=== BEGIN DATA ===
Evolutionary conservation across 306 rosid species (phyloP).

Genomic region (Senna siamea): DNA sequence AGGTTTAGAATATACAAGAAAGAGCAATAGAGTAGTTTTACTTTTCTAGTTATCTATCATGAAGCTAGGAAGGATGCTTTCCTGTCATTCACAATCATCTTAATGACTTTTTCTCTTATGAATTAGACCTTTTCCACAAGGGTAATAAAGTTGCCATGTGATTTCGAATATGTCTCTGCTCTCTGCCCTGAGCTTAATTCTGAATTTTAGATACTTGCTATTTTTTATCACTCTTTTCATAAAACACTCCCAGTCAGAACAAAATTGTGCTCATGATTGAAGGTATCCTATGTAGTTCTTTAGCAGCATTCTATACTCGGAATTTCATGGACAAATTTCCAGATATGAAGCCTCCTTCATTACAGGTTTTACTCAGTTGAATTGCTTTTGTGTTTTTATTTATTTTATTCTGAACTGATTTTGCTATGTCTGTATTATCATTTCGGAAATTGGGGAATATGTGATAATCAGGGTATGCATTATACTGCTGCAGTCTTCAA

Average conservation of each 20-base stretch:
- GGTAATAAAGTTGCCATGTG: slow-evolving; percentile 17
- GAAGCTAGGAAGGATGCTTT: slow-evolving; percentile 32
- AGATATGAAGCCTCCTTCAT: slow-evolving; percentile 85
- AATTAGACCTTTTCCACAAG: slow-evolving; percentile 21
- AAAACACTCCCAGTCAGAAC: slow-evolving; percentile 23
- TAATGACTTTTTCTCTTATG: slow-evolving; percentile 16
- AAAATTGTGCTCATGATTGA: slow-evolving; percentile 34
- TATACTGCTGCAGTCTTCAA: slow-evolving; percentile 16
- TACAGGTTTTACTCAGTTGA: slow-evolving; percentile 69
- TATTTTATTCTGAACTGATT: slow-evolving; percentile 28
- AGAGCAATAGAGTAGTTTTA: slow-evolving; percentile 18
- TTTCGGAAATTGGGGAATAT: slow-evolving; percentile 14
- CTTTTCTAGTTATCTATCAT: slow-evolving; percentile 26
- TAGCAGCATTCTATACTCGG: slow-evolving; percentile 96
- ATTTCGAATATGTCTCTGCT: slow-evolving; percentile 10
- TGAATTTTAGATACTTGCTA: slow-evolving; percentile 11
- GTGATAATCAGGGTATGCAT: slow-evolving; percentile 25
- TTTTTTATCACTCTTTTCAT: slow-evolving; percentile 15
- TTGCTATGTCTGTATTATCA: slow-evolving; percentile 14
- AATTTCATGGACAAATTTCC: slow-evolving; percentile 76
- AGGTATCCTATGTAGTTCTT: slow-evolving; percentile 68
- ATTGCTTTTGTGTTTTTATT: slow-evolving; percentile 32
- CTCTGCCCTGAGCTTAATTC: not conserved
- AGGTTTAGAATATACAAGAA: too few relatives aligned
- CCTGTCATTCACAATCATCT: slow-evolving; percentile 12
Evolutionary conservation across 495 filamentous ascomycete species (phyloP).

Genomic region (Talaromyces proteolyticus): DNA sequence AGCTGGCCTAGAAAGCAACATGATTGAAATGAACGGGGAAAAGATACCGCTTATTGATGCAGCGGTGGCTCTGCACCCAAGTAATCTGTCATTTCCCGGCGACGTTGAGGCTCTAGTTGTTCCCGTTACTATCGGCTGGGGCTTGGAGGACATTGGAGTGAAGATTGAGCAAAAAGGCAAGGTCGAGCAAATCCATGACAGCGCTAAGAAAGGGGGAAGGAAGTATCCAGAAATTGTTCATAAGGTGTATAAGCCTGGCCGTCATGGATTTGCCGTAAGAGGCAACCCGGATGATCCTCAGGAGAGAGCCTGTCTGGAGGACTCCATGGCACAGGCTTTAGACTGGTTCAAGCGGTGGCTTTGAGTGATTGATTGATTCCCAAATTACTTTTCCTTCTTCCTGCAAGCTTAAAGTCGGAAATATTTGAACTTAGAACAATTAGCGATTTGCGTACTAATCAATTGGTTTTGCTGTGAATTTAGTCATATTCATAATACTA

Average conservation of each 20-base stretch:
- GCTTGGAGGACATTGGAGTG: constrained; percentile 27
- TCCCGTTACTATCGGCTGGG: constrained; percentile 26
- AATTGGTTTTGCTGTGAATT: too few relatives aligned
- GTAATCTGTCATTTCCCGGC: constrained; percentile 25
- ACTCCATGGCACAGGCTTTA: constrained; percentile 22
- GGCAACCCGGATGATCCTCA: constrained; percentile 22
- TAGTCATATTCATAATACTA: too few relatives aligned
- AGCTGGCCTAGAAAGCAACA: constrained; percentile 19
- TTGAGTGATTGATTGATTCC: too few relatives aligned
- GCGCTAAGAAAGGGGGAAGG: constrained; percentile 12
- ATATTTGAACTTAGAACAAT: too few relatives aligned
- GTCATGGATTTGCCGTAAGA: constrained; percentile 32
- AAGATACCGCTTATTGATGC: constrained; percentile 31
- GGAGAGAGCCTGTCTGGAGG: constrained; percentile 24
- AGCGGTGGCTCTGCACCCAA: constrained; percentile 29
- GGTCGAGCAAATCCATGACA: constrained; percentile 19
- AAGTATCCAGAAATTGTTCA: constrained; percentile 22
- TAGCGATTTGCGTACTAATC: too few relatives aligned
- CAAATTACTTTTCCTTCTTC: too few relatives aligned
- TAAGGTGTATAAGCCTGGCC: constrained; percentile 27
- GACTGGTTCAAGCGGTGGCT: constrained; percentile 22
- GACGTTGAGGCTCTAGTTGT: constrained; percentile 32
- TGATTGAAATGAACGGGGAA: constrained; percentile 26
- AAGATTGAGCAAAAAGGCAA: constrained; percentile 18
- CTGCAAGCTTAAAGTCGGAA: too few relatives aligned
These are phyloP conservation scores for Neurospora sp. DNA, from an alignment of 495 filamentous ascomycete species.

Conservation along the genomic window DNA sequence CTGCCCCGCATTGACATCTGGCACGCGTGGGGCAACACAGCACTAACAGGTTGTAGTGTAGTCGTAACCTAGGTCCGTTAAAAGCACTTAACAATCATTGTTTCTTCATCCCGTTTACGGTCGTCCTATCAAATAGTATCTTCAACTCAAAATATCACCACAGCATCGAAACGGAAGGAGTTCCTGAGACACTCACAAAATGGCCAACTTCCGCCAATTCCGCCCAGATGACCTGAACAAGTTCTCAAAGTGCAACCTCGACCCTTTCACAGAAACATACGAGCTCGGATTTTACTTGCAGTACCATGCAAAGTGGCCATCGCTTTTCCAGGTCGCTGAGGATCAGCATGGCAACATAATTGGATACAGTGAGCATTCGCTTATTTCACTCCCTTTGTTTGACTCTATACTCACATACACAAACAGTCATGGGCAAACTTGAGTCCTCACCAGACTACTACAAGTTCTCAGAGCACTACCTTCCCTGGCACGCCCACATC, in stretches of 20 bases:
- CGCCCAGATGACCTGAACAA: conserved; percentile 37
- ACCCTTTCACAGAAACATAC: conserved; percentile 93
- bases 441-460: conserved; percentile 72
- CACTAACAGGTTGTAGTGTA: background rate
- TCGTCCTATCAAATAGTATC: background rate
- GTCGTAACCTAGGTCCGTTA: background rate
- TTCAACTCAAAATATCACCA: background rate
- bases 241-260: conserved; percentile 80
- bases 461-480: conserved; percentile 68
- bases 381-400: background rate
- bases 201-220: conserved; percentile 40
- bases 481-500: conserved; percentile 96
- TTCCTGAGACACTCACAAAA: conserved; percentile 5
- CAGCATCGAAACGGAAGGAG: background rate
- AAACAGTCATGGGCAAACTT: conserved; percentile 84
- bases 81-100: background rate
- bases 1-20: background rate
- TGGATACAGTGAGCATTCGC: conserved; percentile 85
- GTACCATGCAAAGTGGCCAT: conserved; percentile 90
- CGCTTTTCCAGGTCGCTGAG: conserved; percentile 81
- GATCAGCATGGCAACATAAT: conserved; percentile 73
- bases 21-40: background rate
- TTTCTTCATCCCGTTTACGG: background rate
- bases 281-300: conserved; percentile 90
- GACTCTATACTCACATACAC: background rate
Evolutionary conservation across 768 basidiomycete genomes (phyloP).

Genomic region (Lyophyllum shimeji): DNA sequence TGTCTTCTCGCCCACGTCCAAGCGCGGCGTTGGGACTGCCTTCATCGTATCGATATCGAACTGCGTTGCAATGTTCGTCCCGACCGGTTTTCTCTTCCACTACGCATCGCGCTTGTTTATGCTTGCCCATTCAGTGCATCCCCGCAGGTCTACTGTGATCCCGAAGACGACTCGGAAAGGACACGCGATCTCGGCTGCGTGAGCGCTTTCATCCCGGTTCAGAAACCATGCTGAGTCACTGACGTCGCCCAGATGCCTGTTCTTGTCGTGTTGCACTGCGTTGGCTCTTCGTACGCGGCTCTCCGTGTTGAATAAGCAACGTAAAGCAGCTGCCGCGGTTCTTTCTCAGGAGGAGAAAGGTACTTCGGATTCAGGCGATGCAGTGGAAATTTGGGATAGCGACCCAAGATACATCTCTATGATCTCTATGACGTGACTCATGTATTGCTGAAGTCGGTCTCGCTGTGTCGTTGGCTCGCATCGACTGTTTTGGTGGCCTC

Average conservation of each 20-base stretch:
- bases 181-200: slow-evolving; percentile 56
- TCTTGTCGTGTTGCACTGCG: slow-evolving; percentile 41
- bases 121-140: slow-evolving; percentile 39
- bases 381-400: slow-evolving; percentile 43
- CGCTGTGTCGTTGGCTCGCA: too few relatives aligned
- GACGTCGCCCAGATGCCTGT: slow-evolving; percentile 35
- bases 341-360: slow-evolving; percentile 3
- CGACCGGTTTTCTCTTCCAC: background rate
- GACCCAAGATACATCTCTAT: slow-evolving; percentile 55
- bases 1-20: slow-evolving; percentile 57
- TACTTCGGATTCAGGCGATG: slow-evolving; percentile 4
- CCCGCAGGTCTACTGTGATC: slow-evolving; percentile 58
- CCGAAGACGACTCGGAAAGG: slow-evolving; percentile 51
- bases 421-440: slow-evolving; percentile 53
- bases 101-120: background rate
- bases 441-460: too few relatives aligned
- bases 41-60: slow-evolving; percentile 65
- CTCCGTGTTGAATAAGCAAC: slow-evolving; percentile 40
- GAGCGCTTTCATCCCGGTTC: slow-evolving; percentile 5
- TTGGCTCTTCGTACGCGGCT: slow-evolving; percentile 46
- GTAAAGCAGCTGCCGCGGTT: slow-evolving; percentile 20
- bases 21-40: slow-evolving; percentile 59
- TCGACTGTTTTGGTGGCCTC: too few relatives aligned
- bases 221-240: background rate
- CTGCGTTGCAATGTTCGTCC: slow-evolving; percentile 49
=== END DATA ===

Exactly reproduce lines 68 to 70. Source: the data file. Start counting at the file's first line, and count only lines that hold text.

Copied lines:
- bases 381-400: background rate
- bases 201-220: conserved; percentile 40
- bases 481-500: conserved; percentile 96